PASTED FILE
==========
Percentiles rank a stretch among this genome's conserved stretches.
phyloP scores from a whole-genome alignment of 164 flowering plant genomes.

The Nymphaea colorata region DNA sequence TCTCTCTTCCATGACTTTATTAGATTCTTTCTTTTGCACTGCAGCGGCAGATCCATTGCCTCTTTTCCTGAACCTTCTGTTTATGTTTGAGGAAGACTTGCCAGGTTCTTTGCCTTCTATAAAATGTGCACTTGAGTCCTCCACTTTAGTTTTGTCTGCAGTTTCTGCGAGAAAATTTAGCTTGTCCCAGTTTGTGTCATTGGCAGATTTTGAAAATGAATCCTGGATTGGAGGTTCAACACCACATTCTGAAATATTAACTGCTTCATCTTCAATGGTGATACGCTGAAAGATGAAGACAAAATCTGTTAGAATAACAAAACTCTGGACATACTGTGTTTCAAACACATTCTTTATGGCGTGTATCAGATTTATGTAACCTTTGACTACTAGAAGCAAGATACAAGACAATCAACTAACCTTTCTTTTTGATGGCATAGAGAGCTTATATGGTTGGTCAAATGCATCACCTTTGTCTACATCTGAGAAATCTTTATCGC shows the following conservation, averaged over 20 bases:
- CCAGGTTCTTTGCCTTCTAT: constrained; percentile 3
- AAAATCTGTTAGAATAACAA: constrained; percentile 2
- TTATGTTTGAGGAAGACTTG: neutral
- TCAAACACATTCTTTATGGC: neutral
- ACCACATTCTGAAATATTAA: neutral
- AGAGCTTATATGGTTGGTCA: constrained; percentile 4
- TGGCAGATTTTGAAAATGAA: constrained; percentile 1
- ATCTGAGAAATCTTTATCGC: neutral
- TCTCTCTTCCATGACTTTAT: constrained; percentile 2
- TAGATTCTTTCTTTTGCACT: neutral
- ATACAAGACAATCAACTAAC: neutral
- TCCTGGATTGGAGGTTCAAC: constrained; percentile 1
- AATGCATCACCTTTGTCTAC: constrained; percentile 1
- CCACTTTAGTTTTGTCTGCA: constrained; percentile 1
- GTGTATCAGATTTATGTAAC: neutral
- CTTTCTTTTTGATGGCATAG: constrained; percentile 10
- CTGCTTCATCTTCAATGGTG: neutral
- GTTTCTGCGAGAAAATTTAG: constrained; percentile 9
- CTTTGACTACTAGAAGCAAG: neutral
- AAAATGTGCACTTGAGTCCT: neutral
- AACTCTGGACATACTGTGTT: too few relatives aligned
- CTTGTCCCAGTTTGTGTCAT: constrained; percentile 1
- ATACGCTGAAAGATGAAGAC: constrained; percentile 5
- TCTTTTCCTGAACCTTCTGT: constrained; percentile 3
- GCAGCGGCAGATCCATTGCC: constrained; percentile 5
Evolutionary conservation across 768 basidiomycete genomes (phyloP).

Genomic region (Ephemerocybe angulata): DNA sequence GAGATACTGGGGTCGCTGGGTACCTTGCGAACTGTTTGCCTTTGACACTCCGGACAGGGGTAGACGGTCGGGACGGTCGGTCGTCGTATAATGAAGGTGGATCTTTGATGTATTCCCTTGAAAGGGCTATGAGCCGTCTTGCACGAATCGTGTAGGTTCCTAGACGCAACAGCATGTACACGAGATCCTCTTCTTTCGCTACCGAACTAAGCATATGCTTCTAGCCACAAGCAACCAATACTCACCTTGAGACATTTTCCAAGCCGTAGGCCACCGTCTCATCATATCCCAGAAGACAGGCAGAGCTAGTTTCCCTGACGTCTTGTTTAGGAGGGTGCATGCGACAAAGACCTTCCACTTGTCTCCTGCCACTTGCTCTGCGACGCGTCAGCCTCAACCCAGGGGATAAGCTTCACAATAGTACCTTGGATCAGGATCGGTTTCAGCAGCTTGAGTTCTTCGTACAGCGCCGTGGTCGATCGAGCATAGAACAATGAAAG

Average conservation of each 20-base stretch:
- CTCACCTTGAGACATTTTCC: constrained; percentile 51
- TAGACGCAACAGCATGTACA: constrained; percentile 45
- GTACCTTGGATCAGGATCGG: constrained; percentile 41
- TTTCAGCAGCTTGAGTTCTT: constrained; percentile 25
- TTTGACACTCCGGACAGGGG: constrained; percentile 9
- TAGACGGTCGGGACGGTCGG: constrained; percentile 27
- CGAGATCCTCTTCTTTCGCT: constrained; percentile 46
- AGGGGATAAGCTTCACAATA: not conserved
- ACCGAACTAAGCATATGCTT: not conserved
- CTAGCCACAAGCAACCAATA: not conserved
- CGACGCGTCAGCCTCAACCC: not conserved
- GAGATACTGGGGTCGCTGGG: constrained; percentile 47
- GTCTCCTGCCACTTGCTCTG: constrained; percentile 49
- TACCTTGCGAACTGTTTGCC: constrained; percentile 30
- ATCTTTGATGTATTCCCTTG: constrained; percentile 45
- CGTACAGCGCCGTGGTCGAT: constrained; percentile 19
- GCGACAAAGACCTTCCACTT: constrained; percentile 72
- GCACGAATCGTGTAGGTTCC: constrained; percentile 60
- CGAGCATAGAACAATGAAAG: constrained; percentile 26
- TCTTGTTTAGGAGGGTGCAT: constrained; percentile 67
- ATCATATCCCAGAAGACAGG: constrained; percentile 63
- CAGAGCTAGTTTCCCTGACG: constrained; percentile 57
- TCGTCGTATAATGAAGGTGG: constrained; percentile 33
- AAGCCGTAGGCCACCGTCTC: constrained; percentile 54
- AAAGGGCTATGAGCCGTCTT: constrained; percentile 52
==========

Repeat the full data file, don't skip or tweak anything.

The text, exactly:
Percentiles rank a stretch among this genome's conserved stretches.
phyloP scores from a whole-genome alignment of 164 flowering plant genomes.

The Nymphaea colorata region DNA sequence TCTCTCTTCCATGACTTTATTAGATTCTTTCTTTTGCACTGCAGCGGCAGATCCATTGCCTCTTTTCCTGAACCTTCTGTTTATGTTTGAGGAAGACTTGCCAGGTTCTTTGCCTTCTATAAAATGTGCACTTGAGTCCTCCACTTTAGTTTTGTCTGCAGTTTCTGCGAGAAAATTTAGCTTGTCCCAGTTTGTGTCATTGGCAGATTTTGAAAATGAATCCTGGATTGGAGGTTCAACACCACATTCTGAAATATTAACTGCTTCATCTTCAATGGTGATACGCTGAAAGATGAAGACAAAATCTGTTAGAATAACAAAACTCTGGACATACTGTGTTTCAAACACATTCTTTATGGCGTGTATCAGATTTATGTAACCTTTGACTACTAGAAGCAAGATACAAGACAATCAACTAACCTTTCTTTTTGATGGCATAGAGAGCTTATATGGTTGGTCAAATGCATCACCTTTGTCTACATCTGAGAAATCTTTATCGC shows the following conservation, averaged over 20 bases:
- CCAGGTTCTTTGCCTTCTAT: constrained; percentile 3
- AAAATCTGTTAGAATAACAA: constrained; percentile 2
- TTATGTTTGAGGAAGACTTG: neutral
- TCAAACACATTCTTTATGGC: neutral
- ACCACATTCTGAAATATTAA: neutral
- AGAGCTTATATGGTTGGTCA: constrained; percentile 4
- TGGCAGATTTTGAAAATGAA: constrained; percentile 1
- ATCTGAGAAATCTTTATCGC: neutral
- TCTCTCTTCCATGACTTTAT: constrained; percentile 2
- TAGATTCTTTCTTTTGCACT: neutral
- ATACAAGACAATCAACTAAC: neutral
- TCCTGGATTGGAGGTTCAAC: constrained; percentile 1
- AATGCATCACCTTTGTCTAC: constrained; percentile 1
- CCACTTTAGTTTTGTCTGCA: constrained; percentile 1
- GTGTATCAGATTTATGTAAC: neutral
- CTTTCTTTTTGATGGCATAG: constrained; percentile 10
- CTGCTTCATCTTCAATGGTG: neutral
- GTTTCTGCGAGAAAATTTAG: constrained; percentile 9
- CTTTGACTACTAGAAGCAAG: neutral
- AAAATGTGCACTTGAGTCCT: neutral
- AACTCTGGACATACTGTGTT: too few relatives aligned
- CTTGTCCCAGTTTGTGTCAT: constrained; percentile 1
- ATACGCTGAAAGATGAAGAC: constrained; percentile 5
- TCTTTTCCTGAACCTTCTGT: constrained; percentile 3
- GCAGCGGCAGATCCATTGCC: constrained; percentile 5
Evolutionary conservation across 768 basidiomycete genomes (phyloP).

Genomic region (Ephemerocybe angulata): DNA sequence GAGATACTGGGGTCGCTGGGTACCTTGCGAACTGTTTGCCTTTGACACTCCGGACAGGGGTAGACGGTCGGGACGGTCGGTCGTCGTATAATGAAGGTGGATCTTTGATGTATTCCCTTGAAAGGGCTATGAGCCGTCTTGCACGAATCGTGTAGGTTCCTAGACGCAACAGCATGTACACGAGATCCTCTTCTTTCGCTACCGAACTAAGCATATGCTTCTAGCCACAAGCAACCAATACTCACCTTGAGACATTTTCCAAGCCGTAGGCCACCGTCTCATCATATCCCAGAAGACAGGCAGAGCTAGTTTCCCTGACGTCTTGTTTAGGAGGGTGCATGCGACAAAGACCTTCCACTTGTCTCCTGCCACTTGCTCTGCGACGCGTCAGCCTCAACCCAGGGGATAAGCTTCACAATAGTACCTTGGATCAGGATCGGTTTCAGCAGCTTGAGTTCTTCGTACAGCGCCGTGGTCGATCGAGCATAGAACAATGAAAG

Average conservation of each 20-base stretch:
- CTCACCTTGAGACATTTTCC: constrained; percentile 51
- TAGACGCAACAGCATGTACA: constrained; percentile 45
- GTACCTTGGATCAGGATCGG: constrained; percentile 41
- TTTCAGCAGCTTGAGTTCTT: constrained; percentile 25
- TTTGACACTCCGGACAGGGG: constrained; percentile 9
- TAGACGGTCGGGACGGTCGG: constrained; percentile 27
- CGAGATCCTCTTCTTTCGCT: constrained; percentile 46
- AGGGGATAAGCTTCACAATA: not conserved
- ACCGAACTAAGCATATGCTT: not conserved
- CTAGCCACAAGCAACCAATA: not conserved
- CGACGCGTCAGCCTCAACCC: not conserved
- GAGATACTGGGGTCGCTGGG: constrained; percentile 47
- GTCTCCTGCCACTTGCTCTG: constrained; percentile 49
- TACCTTGCGAACTGTTTGCC: constrained; percentile 30
- ATCTTTGATGTATTCCCTTG: constrained; percentile 45
- CGTACAGCGCCGTGGTCGAT: constrained; percentile 19
- GCGACAAAGACCTTCCACTT: constrained; percentile 72
- GCACGAATCGTGTAGGTTCC: constrained; percentile 60
- CGAGCATAGAACAATGAAAG: constrained; percentile 26
- TCTTGTTTAGGAGGGTGCAT: constrained; percentile 67
- ATCATATCCCAGAAGACAGG: constrained; percentile 63
- CAGAGCTAGTTTCCCTGACG: constrained; percentile 57
- TCGTCGTATAATGAAGGTGG: constrained; percentile 33
- AAGCCGTAGGCCACCGTCTC: constrained; percentile 54
- AAAGGGCTATGAGCCGTCTT: constrained; percentile 52